This is by far the tiniest of dwellings I have ever seen. The 8 sqm (86 sqft) studio apartment, formally a maid’s room in an elegant Haussmann building, was remodeled by studio Kitoko to serve as an independent living space for one person. In spite of its confined dimensions, the apartment includes all the necessities: twin bed, dining table with two chairs, wardrobe, kitchenette, fully equipped bathroom and a decent amount of storage. And thanks to the clever built-ins, the elements slide out when you need them, and disappear, when you don’t. Check the floor plans after the break to see how the areas are nested to utilize every inch.
(thank you, Dragana)
This cool apartment in Brooklyn used to be a bare open space with a garage. The roommates Adam Finkelman and Evan Garfield transformed it into a functional two-bedroom pad, perfectly tailored to their needs. And they did it without hiring a designer or contractor! The bedrooms are tiny, but well-thought-out. They include all the essentials – loft beds, stendup desks and hidden storage. The ample space, dedicated to the living and dining areas, is used to entertain, host at home music performances and supper clubs. How rad is that… Check out the video for the full tour of the apartment. Lots of DIY space-saving ideas there.
This small (65 sq. m.) Barcelona apartment, renovated by local firms Miel Arquitectos and Studio P10, combines two individual micro spaces, divided by the shared kitchen and dining areas. The challenge was to make sure the spaces can be closed for privacy without limiting the flow of natural light. So, the segments were positioned on either side of a narrow unit and separated from the communal area via sliding semi-opaque panels. The result is a bright space, full of sunshine and character. Each room includes a desk, double bed, and a storage loft, made possible by the high ceiling. See more photos after the break.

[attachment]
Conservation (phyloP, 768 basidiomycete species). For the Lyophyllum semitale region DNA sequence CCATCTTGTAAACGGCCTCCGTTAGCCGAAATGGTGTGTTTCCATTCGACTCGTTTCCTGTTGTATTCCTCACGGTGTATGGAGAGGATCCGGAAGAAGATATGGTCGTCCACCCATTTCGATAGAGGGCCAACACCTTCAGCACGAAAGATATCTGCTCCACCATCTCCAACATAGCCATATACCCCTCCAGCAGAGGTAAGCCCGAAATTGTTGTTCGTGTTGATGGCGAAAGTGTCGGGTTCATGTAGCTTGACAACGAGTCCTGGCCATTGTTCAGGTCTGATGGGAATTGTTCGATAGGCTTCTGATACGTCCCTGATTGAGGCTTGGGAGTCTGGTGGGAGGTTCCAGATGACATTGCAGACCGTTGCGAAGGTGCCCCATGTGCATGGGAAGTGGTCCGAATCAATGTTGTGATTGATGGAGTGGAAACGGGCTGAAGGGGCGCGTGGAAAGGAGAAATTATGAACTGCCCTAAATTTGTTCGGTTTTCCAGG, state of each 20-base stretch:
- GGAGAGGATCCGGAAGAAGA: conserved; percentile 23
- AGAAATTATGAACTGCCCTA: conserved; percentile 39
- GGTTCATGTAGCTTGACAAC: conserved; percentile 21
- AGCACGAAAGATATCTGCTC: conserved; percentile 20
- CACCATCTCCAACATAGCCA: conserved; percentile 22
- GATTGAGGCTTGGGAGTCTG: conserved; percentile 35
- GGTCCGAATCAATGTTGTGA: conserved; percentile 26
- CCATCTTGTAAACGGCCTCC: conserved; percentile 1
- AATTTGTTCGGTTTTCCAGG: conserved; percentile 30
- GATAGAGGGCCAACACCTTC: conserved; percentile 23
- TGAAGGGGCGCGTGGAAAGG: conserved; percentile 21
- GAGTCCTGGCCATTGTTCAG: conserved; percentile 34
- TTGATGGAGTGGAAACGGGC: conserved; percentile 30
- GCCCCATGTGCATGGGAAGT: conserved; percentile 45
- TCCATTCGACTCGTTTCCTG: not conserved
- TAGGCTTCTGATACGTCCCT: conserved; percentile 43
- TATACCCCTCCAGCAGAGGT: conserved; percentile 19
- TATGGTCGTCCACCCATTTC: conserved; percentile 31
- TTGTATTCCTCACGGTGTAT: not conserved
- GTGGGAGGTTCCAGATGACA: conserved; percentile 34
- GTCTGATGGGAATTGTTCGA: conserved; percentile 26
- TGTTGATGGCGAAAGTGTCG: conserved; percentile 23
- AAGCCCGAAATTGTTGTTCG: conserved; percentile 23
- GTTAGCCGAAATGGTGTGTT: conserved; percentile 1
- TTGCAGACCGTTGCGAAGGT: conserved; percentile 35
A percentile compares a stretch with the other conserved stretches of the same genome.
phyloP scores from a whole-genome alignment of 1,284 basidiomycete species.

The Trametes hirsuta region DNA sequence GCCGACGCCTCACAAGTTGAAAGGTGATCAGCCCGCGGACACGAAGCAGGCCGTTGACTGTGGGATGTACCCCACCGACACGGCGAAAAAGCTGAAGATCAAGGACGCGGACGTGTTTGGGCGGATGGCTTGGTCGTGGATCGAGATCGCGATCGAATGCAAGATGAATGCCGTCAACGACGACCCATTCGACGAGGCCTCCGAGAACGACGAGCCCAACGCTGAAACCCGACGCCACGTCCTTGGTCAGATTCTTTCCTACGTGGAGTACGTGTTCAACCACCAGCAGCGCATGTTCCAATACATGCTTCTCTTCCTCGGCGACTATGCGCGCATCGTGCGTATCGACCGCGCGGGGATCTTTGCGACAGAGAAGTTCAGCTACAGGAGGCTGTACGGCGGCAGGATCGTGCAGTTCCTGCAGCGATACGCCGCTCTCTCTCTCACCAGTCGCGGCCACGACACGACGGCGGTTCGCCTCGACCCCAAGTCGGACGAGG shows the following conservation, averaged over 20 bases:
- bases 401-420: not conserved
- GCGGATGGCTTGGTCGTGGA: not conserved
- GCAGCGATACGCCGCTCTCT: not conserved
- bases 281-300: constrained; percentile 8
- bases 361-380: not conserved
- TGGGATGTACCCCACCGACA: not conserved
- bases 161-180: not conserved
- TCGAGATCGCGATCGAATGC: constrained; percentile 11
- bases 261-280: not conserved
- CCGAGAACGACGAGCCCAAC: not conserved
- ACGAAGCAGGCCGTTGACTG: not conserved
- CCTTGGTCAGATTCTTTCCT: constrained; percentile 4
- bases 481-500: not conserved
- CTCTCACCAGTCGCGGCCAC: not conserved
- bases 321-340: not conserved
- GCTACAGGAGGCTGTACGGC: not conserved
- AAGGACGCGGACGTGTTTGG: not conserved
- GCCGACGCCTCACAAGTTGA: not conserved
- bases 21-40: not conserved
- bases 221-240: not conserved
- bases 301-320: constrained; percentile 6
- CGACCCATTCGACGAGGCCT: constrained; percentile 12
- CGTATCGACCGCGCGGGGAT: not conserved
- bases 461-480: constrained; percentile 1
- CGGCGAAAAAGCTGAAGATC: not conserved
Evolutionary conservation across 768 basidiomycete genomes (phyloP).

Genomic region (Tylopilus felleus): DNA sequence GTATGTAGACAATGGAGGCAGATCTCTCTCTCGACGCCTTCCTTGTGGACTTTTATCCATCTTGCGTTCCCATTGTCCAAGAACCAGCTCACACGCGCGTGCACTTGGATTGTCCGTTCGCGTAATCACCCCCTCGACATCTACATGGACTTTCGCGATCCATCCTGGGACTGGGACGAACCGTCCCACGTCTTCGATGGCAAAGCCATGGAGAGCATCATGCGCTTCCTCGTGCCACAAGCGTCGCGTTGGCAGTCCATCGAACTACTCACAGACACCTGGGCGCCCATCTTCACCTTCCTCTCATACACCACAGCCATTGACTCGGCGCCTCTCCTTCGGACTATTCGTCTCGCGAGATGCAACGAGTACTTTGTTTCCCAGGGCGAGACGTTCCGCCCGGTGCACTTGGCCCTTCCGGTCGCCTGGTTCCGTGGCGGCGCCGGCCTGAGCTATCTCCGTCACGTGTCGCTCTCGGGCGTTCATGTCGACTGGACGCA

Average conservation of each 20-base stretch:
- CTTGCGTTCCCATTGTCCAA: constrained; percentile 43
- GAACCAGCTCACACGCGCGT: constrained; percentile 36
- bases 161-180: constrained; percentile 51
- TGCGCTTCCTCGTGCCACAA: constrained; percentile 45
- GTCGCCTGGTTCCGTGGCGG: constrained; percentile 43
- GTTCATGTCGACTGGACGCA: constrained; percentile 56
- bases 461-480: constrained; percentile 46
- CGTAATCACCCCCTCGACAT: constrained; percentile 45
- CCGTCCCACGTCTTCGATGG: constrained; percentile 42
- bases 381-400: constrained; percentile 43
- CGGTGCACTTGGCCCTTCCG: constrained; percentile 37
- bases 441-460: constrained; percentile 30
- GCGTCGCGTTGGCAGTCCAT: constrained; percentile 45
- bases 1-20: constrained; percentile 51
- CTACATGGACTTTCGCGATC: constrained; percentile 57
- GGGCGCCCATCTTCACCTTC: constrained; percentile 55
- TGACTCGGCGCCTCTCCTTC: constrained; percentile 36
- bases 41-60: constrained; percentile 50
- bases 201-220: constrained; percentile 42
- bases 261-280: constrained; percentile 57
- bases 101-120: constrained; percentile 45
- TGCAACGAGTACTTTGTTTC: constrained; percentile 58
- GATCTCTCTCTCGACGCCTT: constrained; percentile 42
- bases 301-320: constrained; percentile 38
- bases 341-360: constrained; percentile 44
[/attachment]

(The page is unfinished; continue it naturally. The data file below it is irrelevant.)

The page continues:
This small apartment, located in the heart of Warsaw, has been designed by Klara Wesół of KW Studio. Thanks to a clever remodel, the old 56m2 space has become an airy pad with an open layout. Designer changed the old kitchen into a bathroom, which, in turn, was replaced by a closet. The wall separating the anteroom and the living room was teared down, broadening the passage between the living room and the bedroom. The overall whiteness of the place also contributes to the spacious feeling of the interior. Thoughtful decorative accents throughout the apartment reflect the owner’s passion for travel and complete the design.
This small and inventive Paris apartment has been created by studio Schemaa. The main strategic element of the interior is the staircase to the attic, that doubles as storage. Comprised of cupboards of various sizes, this wall of storage allows the rest of the room look airy and minimal. A large mirror reflects the windows and adds light and illusion of a bigger footprint to the room. Another great space-saving trick is a dining table that is easily disassembled and mounted on the wall. The attic houses the bedroom and a compact dressing area. Very succinct and well-thought-out design.
I’m positively in love with this small apartment in Wiesbaden, Germany, designed by Studio Oink. The owners, a young couple, are major Scandinavian design fans, so shades of white and blond wood play a big part in the aesthetics of this project. In order to adapt to the elongated shape of the rooms, designers custom built several elements. Namely, the kitchen nook, bed podium and the vast tall closet wall in the corridor. The bed podium, aside from elevating the bed off the floor, provides ample storage, allowing the rest of the space look neat and serene. See the photos after the break for the full tour of this beautiful home.